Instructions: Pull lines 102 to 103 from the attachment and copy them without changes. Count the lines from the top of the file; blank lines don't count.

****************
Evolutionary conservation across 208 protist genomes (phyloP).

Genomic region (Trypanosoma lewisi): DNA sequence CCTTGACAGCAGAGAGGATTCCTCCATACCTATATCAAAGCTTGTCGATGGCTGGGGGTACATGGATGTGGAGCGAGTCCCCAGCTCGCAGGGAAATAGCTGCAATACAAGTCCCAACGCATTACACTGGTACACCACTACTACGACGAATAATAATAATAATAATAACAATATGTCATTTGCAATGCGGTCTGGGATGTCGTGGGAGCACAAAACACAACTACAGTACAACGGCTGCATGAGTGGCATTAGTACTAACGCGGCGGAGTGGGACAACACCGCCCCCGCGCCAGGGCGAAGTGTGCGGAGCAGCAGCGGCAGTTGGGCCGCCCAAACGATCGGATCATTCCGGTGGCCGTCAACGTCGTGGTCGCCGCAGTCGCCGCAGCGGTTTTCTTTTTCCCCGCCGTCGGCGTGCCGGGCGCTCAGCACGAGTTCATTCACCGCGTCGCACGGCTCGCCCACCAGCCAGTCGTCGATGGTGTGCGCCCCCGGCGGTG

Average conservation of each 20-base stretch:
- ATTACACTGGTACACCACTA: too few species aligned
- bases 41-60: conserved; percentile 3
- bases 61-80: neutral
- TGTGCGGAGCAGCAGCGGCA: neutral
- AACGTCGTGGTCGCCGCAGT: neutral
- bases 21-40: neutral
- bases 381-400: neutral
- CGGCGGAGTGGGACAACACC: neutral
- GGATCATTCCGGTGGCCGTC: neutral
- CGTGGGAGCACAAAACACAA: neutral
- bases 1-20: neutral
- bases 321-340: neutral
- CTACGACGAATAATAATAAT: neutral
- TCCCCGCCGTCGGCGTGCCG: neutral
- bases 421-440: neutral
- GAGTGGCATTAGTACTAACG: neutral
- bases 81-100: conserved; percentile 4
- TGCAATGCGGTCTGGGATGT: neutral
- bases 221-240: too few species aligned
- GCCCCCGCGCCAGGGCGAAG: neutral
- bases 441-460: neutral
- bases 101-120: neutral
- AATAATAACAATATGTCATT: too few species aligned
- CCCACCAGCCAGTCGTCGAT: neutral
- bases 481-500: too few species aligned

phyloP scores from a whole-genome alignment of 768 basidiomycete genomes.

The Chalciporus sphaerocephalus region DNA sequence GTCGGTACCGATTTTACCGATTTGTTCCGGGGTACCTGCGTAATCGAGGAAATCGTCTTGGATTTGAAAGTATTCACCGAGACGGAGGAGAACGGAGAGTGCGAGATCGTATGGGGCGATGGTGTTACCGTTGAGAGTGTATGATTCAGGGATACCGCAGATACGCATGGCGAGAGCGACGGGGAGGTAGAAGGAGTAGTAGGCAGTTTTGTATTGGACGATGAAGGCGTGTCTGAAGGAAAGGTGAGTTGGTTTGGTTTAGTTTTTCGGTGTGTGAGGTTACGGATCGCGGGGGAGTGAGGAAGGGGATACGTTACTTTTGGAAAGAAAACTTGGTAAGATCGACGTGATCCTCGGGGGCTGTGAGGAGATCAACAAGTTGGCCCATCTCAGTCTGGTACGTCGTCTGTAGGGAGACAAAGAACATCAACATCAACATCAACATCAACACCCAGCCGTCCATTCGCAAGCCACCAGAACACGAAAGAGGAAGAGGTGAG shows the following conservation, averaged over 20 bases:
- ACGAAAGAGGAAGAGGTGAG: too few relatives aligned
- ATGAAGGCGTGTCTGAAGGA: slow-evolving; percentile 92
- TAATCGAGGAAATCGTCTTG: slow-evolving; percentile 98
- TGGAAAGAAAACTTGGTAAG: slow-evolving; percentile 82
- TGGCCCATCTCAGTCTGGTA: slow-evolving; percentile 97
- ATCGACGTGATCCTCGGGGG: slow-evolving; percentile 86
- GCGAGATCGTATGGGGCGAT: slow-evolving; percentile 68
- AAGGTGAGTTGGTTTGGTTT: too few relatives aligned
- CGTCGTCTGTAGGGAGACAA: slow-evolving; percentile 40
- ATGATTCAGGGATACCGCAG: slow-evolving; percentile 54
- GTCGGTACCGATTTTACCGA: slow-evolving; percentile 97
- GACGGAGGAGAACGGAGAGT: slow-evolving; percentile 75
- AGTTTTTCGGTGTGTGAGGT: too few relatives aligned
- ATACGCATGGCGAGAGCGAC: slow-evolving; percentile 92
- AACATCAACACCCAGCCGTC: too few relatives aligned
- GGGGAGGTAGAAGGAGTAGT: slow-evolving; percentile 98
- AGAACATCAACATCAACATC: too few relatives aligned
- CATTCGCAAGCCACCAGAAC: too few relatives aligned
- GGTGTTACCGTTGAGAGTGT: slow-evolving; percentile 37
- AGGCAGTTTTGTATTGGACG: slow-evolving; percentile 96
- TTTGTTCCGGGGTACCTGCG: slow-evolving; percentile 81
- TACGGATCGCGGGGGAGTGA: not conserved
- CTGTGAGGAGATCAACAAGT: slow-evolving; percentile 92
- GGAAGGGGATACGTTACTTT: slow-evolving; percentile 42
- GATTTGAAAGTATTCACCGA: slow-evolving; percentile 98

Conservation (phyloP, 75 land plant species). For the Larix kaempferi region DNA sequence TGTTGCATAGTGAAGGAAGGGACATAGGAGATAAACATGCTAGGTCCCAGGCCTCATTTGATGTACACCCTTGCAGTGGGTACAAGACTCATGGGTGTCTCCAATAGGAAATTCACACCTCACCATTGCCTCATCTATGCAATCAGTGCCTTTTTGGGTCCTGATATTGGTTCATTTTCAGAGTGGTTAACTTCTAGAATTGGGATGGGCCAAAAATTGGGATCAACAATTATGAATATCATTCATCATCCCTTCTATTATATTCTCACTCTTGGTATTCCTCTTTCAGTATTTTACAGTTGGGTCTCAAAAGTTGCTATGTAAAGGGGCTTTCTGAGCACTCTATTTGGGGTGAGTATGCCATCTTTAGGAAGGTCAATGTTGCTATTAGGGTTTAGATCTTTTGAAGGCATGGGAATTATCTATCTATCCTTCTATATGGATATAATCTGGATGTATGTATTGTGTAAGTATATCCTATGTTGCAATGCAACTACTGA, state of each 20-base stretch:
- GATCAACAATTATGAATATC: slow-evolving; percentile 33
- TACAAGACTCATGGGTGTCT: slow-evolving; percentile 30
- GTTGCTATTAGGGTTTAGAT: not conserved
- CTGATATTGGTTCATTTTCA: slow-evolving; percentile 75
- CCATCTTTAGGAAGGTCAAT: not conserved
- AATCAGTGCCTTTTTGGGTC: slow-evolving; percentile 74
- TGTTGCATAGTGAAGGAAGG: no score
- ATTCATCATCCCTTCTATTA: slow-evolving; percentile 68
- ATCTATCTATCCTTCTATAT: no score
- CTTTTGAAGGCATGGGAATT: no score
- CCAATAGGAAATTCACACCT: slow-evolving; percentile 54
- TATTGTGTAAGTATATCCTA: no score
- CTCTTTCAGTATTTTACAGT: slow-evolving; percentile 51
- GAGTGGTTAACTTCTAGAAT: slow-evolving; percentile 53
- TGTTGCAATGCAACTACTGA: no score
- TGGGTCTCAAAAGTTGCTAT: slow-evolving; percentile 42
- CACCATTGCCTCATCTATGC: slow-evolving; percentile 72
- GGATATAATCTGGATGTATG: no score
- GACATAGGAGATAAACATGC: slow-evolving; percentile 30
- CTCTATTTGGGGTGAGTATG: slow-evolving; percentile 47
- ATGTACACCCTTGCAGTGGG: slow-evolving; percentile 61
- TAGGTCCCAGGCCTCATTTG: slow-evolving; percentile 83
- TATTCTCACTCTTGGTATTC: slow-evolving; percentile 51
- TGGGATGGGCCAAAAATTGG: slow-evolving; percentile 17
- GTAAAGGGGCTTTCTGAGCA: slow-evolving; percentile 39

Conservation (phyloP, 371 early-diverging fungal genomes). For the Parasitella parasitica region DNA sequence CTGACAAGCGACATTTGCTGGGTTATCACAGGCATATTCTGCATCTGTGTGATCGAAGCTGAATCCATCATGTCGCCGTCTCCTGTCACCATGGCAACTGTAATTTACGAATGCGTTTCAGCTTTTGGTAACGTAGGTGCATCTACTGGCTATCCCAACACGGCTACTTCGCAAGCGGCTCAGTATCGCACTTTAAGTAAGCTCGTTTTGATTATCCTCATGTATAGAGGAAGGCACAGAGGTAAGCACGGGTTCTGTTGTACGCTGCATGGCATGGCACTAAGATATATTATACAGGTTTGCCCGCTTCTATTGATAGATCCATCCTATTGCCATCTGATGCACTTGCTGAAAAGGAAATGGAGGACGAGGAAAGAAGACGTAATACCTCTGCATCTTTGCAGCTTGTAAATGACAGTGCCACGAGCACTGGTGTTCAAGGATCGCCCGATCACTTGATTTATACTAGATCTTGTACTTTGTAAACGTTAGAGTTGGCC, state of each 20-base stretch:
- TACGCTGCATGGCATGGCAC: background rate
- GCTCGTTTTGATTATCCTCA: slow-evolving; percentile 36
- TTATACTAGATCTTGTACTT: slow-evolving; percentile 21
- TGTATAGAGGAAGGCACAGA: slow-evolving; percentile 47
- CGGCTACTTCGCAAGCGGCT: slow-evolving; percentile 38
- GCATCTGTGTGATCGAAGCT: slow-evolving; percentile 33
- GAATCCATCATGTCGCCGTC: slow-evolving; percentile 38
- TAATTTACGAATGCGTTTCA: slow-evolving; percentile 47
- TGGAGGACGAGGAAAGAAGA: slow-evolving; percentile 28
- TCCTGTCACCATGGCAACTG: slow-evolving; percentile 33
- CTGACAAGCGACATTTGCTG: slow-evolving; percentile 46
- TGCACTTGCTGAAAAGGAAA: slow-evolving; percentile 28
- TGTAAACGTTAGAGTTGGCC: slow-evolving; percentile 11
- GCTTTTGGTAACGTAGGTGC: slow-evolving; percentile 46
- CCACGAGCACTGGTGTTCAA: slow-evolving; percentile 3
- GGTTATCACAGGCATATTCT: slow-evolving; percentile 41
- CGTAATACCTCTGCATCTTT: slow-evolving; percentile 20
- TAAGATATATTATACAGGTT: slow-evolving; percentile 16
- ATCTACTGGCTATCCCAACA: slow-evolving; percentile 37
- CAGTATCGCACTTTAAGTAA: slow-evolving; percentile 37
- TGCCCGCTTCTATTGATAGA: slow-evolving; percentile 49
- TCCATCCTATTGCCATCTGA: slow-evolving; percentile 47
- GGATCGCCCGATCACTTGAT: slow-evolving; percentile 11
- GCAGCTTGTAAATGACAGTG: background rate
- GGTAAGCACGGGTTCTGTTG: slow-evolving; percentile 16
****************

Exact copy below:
- CAGTATCGCACTTTAAGTAA: slow-evolving; percentile 37
- TGCCCGCTTCTATTGATAGA: slow-evolving; percentile 49